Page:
Kazakhstan has increased its arbitration claims against international oil companies that developed the Kashagan oil field to more than $150 billion, demanding compensation for lost revenue in addition to a dispute over costs, according to people familiar with the matter.

Kazakhstan’s government was already involved in a $15 billion arbitration over production costs at the giant field, which has been beset by delays, technical difficulties and cost overruns since development began more than 20 years ago. The additional claim is for as much as $138 billion in lost revenue, reflecting the calculation of the value of oil production that was promised to the government but not delivered by the field developers, the people said, asking not to be identified because the information isn’t public.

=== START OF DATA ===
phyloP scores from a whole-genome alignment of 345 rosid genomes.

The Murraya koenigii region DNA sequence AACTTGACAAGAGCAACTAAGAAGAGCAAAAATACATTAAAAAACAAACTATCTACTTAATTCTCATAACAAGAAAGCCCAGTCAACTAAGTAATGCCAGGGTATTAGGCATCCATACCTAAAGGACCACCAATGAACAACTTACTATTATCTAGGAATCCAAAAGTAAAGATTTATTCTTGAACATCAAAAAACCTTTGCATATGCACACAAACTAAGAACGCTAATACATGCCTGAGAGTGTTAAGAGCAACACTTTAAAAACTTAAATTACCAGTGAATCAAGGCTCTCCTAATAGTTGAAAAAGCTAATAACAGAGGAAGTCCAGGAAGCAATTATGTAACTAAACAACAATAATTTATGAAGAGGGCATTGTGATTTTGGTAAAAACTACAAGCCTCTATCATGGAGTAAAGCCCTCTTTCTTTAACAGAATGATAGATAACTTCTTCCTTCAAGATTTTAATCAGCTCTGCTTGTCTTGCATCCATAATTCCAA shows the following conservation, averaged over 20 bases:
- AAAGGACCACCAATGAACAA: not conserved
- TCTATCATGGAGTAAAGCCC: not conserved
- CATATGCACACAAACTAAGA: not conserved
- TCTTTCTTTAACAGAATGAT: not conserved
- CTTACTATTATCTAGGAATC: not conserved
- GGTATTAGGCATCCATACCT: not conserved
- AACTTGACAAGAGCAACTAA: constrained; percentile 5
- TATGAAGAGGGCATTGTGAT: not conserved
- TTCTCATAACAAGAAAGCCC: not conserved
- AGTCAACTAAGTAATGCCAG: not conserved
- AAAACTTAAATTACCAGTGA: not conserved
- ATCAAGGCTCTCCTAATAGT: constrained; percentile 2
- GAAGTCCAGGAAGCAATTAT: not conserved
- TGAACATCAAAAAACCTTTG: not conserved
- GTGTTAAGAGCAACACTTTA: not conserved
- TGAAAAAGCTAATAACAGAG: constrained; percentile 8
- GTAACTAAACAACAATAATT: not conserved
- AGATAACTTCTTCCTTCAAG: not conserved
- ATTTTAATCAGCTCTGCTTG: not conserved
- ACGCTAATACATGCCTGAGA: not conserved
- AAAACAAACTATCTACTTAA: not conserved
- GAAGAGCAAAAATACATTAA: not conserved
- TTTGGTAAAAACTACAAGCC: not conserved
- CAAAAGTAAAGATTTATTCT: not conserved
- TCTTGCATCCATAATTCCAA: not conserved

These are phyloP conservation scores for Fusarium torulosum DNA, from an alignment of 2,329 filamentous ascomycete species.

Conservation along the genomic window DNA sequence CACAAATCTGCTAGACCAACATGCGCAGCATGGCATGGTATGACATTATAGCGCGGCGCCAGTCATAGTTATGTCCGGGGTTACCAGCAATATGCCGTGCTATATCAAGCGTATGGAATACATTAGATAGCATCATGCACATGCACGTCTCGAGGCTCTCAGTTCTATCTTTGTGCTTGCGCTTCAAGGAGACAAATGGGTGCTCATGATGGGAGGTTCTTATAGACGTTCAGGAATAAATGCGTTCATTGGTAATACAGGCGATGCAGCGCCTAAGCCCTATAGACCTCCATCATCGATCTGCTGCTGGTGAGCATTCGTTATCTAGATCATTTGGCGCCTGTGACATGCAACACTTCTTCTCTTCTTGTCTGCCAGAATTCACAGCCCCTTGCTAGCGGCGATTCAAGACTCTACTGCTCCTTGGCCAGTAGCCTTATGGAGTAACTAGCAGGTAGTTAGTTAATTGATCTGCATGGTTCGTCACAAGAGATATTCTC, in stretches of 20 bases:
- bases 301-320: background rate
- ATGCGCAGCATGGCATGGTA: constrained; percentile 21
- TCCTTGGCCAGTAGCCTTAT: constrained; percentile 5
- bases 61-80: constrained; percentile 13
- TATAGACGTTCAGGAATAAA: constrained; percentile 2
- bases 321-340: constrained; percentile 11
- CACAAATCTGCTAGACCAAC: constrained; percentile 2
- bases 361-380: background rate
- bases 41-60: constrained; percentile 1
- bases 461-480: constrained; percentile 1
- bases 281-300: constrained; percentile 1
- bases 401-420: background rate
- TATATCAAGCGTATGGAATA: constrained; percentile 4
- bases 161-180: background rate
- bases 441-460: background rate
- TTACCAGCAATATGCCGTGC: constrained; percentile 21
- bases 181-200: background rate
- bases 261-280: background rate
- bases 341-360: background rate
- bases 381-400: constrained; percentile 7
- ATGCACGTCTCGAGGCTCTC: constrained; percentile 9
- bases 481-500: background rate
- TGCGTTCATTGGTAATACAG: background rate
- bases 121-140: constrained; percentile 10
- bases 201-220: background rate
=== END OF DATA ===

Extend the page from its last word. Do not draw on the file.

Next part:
Kashagan produced its first oil in September 2013 – eight years later than planned and $45 billion over its original budget – but was shut down a month later after leaks were discovered in the pipeline.

Production resumed in 2016, and the field gradually reached 270,000 barrels per day in 2017. Eni, the lead developer in the early stages of the project, has estimated that Kashagan will reach production levels of at least 1.5 million barrels of oil per day.

North Caspian Operating Co., a joint venture leading the project, said there are a number of disputes over the application of certain provisions of the Kashagan production sharing agreement that are subject to arbitration.

The North Caspian Project represents the first major offshore oil and gas development project in Kazakhstan. It consists of three fields: Kashagan, Kairan and Aktoty.